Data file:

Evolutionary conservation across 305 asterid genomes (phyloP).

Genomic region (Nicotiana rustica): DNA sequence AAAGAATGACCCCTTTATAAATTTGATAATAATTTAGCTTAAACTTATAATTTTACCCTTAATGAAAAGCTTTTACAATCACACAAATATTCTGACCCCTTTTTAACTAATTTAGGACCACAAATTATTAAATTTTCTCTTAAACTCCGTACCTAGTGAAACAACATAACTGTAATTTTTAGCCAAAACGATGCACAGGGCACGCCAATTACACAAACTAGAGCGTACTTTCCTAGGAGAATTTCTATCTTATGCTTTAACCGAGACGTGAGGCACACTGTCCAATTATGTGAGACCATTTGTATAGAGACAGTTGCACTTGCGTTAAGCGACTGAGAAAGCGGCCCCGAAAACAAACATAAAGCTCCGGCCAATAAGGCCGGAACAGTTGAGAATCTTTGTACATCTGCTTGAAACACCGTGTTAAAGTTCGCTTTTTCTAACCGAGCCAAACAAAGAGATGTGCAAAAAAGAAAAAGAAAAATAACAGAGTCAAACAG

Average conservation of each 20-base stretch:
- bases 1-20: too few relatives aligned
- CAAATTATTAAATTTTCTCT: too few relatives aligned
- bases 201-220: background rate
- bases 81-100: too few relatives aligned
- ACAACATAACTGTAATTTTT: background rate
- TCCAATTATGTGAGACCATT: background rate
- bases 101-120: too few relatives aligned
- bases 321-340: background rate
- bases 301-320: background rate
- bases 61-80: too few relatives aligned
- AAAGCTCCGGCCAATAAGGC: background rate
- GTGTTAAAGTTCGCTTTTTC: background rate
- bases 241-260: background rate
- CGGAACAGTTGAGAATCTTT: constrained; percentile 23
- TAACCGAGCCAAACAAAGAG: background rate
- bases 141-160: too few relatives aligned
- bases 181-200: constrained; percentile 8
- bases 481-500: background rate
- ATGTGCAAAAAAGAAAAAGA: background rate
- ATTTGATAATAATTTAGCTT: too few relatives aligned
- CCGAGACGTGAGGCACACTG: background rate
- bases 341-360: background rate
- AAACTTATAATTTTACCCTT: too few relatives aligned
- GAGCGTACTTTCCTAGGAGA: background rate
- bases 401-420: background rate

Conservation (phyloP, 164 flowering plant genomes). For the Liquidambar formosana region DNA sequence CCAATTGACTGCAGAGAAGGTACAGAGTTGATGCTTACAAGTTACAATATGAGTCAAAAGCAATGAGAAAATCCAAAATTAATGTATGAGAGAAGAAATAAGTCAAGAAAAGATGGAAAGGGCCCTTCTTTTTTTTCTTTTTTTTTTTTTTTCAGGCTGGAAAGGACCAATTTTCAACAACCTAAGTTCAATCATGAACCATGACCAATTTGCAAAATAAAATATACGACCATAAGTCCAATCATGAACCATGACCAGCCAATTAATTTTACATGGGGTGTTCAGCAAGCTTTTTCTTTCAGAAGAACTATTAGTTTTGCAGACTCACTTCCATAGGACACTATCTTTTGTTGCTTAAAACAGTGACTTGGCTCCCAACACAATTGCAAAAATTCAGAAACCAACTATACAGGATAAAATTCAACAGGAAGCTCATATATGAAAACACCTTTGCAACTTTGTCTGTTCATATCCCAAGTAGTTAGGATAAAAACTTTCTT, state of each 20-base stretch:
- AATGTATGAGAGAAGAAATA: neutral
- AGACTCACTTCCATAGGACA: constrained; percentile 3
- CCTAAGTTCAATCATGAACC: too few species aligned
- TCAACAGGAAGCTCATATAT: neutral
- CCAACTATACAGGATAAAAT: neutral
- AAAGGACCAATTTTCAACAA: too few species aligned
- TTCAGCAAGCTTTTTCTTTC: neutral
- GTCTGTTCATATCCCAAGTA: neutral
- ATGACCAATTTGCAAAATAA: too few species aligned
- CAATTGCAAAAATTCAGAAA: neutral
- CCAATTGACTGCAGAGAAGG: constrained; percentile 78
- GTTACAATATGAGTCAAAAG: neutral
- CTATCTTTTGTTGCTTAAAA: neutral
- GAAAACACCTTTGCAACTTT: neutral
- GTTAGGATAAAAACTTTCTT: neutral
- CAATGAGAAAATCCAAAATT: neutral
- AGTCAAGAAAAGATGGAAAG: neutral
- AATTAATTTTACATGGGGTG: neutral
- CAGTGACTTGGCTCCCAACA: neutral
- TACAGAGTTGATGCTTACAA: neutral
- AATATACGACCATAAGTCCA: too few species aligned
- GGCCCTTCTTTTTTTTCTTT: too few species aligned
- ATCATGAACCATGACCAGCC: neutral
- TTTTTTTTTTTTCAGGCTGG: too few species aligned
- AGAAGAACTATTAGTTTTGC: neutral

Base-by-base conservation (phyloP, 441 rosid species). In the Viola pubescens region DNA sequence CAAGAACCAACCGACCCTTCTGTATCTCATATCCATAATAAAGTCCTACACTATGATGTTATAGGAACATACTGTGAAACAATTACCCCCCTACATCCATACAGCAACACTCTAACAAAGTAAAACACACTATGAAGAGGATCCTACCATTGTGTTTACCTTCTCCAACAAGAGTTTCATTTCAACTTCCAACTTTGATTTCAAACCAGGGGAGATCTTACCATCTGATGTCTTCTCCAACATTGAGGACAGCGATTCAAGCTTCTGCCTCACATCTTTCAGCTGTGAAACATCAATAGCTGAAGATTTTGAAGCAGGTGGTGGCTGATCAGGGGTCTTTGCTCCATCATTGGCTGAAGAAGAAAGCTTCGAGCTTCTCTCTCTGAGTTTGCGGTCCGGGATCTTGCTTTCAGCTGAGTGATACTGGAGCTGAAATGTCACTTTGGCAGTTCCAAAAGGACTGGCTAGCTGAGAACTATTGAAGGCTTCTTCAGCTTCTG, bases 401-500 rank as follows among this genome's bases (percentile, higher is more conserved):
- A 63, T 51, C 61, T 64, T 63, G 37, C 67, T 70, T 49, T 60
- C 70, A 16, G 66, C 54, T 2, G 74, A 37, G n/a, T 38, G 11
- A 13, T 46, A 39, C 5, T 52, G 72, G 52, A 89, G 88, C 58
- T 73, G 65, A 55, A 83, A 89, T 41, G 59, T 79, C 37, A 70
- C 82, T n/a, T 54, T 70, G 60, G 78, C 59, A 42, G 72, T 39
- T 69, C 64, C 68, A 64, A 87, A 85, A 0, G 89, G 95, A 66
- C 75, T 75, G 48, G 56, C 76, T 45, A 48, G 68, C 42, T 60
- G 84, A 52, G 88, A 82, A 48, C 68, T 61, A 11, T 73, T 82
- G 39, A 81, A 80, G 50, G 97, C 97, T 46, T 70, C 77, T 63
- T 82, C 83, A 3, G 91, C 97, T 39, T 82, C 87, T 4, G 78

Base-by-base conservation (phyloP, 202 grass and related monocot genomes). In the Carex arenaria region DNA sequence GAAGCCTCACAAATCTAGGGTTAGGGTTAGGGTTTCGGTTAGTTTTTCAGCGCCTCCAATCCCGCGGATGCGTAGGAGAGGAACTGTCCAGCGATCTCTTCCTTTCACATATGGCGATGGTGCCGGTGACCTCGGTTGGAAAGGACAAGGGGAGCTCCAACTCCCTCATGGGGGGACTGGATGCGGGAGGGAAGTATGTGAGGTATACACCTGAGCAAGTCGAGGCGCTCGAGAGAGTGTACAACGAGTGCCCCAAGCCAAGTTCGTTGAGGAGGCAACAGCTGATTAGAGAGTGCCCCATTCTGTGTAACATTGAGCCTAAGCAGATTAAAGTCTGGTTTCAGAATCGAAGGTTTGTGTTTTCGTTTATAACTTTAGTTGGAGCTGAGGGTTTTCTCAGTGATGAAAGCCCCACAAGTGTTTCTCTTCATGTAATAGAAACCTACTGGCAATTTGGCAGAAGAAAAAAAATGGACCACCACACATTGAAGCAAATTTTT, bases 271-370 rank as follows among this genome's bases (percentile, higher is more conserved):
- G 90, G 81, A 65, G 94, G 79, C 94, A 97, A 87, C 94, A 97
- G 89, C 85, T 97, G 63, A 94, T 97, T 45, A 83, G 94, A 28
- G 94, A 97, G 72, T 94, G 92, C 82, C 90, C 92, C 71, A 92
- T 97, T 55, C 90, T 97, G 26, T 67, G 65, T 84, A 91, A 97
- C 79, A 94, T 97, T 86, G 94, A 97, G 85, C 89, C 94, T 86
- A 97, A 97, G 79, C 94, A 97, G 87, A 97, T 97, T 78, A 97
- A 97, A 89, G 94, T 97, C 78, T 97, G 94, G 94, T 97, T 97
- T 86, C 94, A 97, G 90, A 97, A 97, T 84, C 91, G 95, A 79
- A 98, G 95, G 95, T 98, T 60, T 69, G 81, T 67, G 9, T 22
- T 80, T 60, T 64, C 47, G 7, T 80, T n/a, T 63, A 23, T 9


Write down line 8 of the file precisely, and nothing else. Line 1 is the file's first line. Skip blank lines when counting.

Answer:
- ACAACATAACTGTAATTTTT: background rate